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Concerns about the Fed’s mistake grow as interest rates are expected to rise this week

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Jerome Powell, Chairman of the U.S. Federal Reserve, attends the National Association of Business and Economic Policy Conference in Washington, DC, March 21, 2022.

Yasin Aztyurk | Anadolu Agency Getty Images

The Federal Reserve is tasked with slowing the U.S. economy enough to control inflation, but not enough to turn it into recession.

Financial markets expect the central bank on Wednesday to announce an increase in the Fed’s benchmark interest rate by half a percentage point. The Fed’s rate monitors the amount banks charge each other for short-term loans, but also serves as a pointer to many forms of consumer debt.

Doubts are growing as to whether it will be able to do so, even among some former Fed officials. Wall Street saw another day trade whipsaw on Monday afternoonwhile the Dow Jones Industrial Average and S&P 500 rebounded after falling more than 1% earlier in the session.

“A downturn at this stage is almost inevitable,” former Fed Deputy Chairman Roger Ferguson told CNBC.Squawk Box“In an interview Monday.” It’s a witch’s brew, and I think the likelihood of a recession is unfortunately very, very high because their tool is rough, and all they can control is aggregate demand. “

Indeed, much of the inflation problem drives the supply side in the equation, as demand for goods dramatically outpaced supply during the Kovid-era economy.

After spending most of 2021 insisting that the problem is “transitional” and likely to disappear if conditions return to normal, this year Fed officials were forced to admit that the problem is deeper and more persistent than they acknowledged.

Ferguson said he expects a recession in 2023, and hopes it “will be soft.”

Hiking and “the salvation that accompanies”

This makes the Federal Open Market Committee the main thing this week: not only will politicians almost certainly approve an increase in interest rates by 50 basis points, but they are also likely to circumvent bond cuts accumulated during recovery.

Armchairs Jerome Powell will have to explain all this to the public by drawing a line between the Fed, which has decided to suppress inflation without killing an economy that has recently looked vulnerable to shocks.

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“That means you’ll have to rise enough to maintain credibility and start cutting balance, and he’ll have to survive the recession that’s coming,” said Daniel DiMartina Booth, CEO of Quill Intelligence and chief adviser to former Fed Dallas President Richard Fisher, while he served. “It will be an extremely difficult message to communicate.”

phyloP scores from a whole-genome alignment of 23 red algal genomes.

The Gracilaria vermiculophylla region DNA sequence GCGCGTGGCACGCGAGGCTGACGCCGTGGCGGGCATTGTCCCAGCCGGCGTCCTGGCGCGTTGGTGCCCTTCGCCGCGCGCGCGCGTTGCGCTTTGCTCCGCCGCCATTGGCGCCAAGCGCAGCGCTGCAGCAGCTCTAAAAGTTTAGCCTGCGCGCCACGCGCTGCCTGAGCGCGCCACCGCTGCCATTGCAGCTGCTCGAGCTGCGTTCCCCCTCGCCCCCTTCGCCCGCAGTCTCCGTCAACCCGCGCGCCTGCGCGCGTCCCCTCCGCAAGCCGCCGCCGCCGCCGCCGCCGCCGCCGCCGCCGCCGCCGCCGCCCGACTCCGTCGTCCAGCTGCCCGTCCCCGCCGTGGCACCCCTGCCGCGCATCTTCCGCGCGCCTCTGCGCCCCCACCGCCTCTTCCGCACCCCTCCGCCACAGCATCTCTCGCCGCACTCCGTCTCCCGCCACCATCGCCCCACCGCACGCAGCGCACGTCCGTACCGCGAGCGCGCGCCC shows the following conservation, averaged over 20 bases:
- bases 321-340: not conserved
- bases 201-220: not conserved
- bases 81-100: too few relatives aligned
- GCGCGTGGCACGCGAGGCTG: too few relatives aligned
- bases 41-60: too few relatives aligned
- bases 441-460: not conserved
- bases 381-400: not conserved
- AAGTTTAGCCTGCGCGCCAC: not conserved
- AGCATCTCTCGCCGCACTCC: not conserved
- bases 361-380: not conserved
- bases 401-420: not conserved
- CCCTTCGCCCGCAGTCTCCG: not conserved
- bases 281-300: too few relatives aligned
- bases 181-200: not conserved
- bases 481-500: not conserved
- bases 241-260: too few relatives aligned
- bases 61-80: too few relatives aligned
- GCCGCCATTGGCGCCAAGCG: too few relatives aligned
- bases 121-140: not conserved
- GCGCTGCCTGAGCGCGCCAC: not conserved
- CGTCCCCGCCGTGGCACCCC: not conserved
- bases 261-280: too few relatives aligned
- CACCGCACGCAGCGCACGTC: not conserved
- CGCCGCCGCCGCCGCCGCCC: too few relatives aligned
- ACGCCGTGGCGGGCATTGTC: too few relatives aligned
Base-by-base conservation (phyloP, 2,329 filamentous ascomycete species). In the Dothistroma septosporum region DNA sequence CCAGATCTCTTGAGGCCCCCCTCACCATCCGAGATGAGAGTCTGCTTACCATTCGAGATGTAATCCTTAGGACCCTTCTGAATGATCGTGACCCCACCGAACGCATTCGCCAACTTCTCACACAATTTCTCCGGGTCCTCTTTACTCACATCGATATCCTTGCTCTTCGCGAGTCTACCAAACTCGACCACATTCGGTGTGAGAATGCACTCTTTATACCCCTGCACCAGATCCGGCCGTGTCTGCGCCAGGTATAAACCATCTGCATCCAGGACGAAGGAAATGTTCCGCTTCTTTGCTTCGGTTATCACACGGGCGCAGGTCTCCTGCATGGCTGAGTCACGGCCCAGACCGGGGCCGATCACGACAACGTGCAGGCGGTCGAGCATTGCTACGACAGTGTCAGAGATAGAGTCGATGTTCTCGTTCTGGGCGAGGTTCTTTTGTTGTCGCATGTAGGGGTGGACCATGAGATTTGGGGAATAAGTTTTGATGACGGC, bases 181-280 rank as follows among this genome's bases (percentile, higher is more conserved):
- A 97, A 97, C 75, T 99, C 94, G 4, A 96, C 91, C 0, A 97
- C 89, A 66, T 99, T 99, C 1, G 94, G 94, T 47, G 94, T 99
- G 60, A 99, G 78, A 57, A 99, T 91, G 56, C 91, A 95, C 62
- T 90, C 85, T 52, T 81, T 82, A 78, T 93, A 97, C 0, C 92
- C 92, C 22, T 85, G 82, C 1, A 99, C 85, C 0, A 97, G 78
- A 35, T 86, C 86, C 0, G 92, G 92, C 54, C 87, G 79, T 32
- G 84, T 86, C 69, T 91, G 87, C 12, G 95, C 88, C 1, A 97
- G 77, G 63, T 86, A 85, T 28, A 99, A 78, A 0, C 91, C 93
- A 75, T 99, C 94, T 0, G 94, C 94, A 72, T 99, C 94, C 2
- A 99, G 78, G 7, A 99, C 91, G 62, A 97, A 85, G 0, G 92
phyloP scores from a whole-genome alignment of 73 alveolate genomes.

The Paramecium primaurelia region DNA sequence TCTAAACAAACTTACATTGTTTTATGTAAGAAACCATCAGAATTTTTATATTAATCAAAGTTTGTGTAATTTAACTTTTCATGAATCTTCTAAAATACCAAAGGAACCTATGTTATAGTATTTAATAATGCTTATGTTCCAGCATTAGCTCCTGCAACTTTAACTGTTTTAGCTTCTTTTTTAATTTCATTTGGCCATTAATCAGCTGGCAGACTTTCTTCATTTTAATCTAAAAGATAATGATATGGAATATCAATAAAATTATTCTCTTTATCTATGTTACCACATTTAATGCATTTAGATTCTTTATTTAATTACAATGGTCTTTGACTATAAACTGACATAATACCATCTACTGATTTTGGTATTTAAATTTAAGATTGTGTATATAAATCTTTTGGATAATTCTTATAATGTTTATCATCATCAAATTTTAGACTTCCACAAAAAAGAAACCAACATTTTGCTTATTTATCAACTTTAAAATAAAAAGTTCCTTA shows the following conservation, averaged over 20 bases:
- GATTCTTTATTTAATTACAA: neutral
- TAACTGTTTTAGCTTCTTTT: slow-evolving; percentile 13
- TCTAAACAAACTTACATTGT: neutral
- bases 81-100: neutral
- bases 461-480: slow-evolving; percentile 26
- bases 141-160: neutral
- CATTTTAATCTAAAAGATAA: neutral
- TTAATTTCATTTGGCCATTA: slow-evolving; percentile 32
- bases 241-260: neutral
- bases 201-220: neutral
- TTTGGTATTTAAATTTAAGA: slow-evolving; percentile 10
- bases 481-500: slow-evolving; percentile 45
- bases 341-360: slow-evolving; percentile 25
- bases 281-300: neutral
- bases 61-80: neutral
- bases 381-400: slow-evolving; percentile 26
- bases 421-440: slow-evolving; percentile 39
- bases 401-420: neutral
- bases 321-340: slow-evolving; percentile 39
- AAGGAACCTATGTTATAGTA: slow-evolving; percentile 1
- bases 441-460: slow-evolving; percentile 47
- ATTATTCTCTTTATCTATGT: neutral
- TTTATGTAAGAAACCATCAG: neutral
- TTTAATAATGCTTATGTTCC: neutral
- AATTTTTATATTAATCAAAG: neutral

Talk of a recession on Wall Street has intensified slightly recently, although most economists still believe the Fed could boost inflation and avoid an emergency landing. Market prices suggest that an increase of 50 basis points this week should be accompanied by an increase of 75 basis points in June before the Fed returns at a slower pace, which will eventually bring the fund rate to 3% by the end of the year.

But none of this will happen for sure, and it will largely depend on the economy decreased by 1.4% year on year in the first quarter of 2022 Goldman Sachs said it sees reading decline to a 1.5% decline, although it is expected to grow by 3% in the second quarter.

Fears of bad time

There are growing risks in the economy that could thwart the Fed’s plans, said Tom Porcelli, chief US economist at RBC Capital Markets.

“First, while everyone seems to be very focused on data / revenue here and now, which seems to say that at the moment everything is fine, the problem is that there are cracks,” Porcelli said. notes. “Moreover, all this is happening, because inflationary pressures are likely to slow down – and perhaps slow down more than it seems at the moment.”

Monday brought new signs that growth may at least slow: ISM Manufacturing Index for April fell to 55.4, indicating that the sector is still expanding but at a slower pace. Perhaps more importantly, the employment index for the month was only 50.9 – a reading of 50 indicates an expansion, so April showed an almost cessation of employment.

And what about inflation?

Twelve-month readings still record the highest levels in about 40 years. But the brave measure the Fed saw monthly increase of only 0.3% in March. The The Dallas Fed is trimmed averageemitting readings at both ends of the range fell from 6.3% in January to 3.1% in March.

Such figures cause the worst fears on Wall Street, namely that the Fed is lagging behind the inflation curve when it started now, can be just as unruly when it comes to tightening up.

“They’ll repeat,‘ Look, we’ll be sensitive to the data. If the data changes, we will change what is expected of us, “said James Polsen, chief investment strategist at The Leuthold. Group.” Of course, there is a slower real growth. It’s not falling off a cliff, of course, but it’s moderate. I think they will be more sensitive to that in the future. “

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